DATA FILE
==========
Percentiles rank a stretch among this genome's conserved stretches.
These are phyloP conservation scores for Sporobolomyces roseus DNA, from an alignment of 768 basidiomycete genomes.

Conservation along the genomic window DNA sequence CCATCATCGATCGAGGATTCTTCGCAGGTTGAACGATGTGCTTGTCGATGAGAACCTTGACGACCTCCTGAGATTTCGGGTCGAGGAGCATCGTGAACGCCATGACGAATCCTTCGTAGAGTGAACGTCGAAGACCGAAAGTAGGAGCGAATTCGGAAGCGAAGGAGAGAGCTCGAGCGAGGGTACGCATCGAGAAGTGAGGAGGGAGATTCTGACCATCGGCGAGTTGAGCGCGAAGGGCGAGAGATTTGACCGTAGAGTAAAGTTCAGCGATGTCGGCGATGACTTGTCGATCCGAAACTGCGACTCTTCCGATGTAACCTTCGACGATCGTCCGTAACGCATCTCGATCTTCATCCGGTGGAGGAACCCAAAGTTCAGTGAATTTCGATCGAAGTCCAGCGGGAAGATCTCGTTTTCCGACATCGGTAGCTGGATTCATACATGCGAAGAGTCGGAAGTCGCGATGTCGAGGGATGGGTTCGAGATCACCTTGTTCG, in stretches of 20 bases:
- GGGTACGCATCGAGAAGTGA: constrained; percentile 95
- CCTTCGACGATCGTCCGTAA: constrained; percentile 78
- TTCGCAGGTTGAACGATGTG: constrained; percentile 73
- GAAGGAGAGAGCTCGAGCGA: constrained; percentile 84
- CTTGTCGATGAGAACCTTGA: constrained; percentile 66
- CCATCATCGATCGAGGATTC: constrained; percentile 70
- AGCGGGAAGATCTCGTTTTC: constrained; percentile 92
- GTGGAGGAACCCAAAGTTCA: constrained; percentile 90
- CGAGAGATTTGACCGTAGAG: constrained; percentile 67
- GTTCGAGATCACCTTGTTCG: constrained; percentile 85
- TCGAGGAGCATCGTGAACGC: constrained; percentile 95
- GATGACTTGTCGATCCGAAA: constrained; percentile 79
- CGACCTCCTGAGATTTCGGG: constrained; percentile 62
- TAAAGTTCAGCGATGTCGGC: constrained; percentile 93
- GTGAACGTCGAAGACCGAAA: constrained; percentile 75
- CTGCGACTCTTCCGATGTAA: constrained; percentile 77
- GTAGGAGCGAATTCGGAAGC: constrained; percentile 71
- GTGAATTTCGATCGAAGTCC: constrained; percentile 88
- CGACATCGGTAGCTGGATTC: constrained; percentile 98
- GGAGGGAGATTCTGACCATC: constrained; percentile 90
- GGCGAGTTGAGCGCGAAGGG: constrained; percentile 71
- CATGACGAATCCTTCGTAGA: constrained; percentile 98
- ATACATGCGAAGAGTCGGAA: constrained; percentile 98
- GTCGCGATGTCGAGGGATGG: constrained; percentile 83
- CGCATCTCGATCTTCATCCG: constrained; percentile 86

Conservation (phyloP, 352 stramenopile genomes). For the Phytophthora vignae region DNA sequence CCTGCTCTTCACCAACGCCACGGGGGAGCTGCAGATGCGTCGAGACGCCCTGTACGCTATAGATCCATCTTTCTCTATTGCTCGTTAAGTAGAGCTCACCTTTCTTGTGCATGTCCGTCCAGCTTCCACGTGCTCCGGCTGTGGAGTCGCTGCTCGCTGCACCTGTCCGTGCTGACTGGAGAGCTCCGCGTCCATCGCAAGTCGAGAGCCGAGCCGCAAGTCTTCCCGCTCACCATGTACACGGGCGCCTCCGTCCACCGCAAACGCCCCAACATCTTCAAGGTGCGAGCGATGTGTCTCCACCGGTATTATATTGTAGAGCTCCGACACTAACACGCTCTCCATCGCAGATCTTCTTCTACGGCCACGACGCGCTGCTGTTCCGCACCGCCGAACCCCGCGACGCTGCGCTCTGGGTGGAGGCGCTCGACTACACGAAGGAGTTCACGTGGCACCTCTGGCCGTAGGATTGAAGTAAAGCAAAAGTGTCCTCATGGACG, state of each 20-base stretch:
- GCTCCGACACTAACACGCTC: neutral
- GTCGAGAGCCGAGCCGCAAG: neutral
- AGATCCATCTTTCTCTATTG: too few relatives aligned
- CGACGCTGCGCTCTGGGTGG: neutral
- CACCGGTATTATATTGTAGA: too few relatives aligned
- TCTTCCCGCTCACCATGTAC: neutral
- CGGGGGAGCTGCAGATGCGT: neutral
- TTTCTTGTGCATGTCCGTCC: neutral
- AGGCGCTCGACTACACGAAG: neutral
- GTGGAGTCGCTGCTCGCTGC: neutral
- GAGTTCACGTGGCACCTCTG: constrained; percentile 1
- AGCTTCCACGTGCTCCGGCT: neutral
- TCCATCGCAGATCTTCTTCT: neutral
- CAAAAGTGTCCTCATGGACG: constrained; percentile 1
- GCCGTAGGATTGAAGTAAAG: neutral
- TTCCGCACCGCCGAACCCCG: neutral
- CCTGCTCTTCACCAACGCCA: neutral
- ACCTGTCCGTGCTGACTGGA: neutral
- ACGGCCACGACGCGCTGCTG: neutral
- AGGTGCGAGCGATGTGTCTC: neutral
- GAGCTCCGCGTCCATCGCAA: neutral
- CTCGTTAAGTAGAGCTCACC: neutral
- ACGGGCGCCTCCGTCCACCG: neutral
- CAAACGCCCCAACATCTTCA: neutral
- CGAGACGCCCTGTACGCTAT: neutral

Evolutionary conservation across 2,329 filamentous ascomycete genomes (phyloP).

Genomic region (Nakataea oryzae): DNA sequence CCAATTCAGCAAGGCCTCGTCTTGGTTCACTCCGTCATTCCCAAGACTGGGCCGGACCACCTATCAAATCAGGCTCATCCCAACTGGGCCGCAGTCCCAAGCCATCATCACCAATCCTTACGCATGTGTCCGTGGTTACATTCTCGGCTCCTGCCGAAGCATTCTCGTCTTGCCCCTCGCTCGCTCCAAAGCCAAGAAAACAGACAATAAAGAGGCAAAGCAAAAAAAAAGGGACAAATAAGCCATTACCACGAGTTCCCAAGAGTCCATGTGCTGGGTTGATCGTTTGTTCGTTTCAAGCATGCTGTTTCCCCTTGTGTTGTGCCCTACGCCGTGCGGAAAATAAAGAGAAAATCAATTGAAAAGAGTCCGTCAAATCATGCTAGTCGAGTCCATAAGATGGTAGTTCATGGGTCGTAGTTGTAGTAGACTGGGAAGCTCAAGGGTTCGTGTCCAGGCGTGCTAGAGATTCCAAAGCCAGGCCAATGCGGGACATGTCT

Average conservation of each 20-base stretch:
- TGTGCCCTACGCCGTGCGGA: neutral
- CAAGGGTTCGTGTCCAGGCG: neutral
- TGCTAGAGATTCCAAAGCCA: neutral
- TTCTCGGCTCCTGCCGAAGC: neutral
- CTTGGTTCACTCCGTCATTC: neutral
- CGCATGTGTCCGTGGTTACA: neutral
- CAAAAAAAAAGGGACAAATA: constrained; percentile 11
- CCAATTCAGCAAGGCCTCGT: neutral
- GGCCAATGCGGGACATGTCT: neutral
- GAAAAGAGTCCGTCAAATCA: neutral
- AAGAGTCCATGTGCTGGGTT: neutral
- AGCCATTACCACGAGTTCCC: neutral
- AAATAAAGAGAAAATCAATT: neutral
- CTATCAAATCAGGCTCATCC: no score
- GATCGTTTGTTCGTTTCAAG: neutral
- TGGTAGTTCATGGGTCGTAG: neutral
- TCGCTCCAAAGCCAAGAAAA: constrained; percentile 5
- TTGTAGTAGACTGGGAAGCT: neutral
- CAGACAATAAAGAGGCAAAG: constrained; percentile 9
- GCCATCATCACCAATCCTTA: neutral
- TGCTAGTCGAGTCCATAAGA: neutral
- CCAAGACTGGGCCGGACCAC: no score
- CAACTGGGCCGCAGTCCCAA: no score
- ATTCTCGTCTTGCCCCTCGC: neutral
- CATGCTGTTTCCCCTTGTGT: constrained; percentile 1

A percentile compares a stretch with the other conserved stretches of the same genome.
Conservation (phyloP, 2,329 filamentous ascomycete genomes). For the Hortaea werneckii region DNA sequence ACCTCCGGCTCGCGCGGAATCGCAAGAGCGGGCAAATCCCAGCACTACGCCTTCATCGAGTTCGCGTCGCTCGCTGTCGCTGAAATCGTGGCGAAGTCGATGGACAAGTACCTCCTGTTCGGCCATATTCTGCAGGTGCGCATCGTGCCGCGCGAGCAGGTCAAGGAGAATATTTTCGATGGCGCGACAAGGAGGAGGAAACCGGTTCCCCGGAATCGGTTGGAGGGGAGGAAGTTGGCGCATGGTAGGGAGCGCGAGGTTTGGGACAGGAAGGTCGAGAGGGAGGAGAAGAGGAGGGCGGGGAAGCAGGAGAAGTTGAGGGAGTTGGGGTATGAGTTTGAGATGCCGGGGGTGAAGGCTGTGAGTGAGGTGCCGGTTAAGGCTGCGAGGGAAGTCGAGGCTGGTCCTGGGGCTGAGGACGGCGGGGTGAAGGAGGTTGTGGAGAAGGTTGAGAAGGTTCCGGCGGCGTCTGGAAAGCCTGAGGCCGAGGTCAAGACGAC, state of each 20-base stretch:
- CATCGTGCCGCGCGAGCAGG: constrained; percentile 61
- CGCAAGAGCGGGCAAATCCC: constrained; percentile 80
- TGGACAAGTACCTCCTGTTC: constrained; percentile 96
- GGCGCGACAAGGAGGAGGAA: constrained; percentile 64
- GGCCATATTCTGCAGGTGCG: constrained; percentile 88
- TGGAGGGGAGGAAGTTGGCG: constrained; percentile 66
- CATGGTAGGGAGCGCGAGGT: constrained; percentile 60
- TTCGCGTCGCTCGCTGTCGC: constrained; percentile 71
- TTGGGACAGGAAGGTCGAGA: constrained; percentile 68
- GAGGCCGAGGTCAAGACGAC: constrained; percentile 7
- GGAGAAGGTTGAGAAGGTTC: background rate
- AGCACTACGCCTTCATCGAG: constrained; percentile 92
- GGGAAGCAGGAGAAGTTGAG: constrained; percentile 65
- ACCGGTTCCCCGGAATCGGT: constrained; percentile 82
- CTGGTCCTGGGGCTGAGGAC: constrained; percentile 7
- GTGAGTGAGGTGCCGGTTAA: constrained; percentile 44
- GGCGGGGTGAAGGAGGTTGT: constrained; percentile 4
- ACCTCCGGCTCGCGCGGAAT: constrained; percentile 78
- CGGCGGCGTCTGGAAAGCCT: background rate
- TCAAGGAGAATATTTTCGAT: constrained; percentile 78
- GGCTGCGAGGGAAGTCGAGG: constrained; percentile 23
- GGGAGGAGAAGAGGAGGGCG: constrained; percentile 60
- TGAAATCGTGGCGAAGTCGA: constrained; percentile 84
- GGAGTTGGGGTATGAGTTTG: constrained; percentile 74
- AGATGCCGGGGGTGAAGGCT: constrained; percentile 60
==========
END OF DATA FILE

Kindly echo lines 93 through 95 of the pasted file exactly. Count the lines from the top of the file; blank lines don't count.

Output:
- TTGGGACAGGAAGGTCGAGA: constrained; percentile 68
- GAGGCCGAGGTCAAGACGAC: constrained; percentile 7
- GGAGAAGGTTGAGAAGGTTC: background rate